When your pets are seven or eight years old, you should start thinking of them as being in late middle age. Like all of us, their bodies take some wear and tear over the years. They become more subject to age related complaints, and they have different health requirements. A number of health issues such as dental disease, arthritis, diabetes, heart disease and kidney disease may be sneaking up on them.
Regular Check-ups Catch Health Problems Early
Pets of both species are extremely stoic. Maybe it’s a holdover from when their species were wild, and showing weakness would reduce their chances of survival, or maybe our pets are just very courageous. Whatever the case, both dogs and cats will do their best to hide signs of injury and illness until they can’t anymore. If your pet is starting to suffer from any of the many age-related illnesses that could affect them, you may not even be able to tell. By getting regular health check-ups for your senior pets, you can be sure that you are doing everything possible to identify health problems in the early stages. Finding health issues before they become severe increases the chances that we can treat them effectively, extending your pet’s life and maximizing their comfort. Senior pets should have a wellness exam at least annually, and if you have any concerns, you should definitely book a vet visit more often–you may save your pet from needless deterioration or discomfort.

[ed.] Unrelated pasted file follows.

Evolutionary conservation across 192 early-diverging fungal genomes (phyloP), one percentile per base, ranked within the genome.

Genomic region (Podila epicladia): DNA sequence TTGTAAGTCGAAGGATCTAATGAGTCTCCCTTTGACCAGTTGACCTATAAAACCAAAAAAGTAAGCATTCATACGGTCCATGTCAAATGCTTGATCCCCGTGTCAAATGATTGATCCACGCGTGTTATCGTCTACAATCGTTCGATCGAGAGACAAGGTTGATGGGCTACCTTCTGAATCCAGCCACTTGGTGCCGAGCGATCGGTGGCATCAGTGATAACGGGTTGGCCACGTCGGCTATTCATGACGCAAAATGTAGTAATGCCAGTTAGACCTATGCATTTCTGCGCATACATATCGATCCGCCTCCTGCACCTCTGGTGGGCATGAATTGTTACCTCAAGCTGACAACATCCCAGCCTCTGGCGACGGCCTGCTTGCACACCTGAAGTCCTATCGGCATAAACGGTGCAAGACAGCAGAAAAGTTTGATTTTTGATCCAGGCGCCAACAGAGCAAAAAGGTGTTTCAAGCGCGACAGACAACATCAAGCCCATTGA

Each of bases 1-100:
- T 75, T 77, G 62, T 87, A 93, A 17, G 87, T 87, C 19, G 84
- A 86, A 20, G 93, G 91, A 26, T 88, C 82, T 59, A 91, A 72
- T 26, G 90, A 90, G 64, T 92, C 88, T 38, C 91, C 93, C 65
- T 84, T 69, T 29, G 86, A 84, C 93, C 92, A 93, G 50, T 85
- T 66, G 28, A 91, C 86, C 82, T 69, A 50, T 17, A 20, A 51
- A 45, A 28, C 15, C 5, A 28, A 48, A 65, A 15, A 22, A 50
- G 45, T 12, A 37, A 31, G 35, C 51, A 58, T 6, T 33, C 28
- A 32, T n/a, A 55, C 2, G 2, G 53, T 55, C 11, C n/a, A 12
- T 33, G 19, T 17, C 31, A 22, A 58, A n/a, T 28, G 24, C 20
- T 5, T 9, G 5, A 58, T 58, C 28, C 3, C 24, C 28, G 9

Make Note of Any Behaviour Changes in your Pet
Monitor your cat or dog for any signs of behaviour change. Even small changes may be signs of a problem. Particularly pay attention to:
- Changes in food or water intake.
- Changes in mobility, like walkng more slowly, limping, or difficulty climbing or jumping.
- Changes in frequency or appearance of urination or stool
- Changes in sleeping habits
- Changes in temperament. Irritability can be a symptom of pain, hearing or eyesight loss.
Feed your Pet an Age-Appropriate Diet
The nutritional balance that your pet requires changes as they age. As well, their calorie count may need to go down to offset lower activity levels, or up to compensate for disease. Other pets may need tastier foods to entice them to eat as they age, or foods that can help control disease. Discuss an appropriate diet for your senior cat or dog with your veterinarian.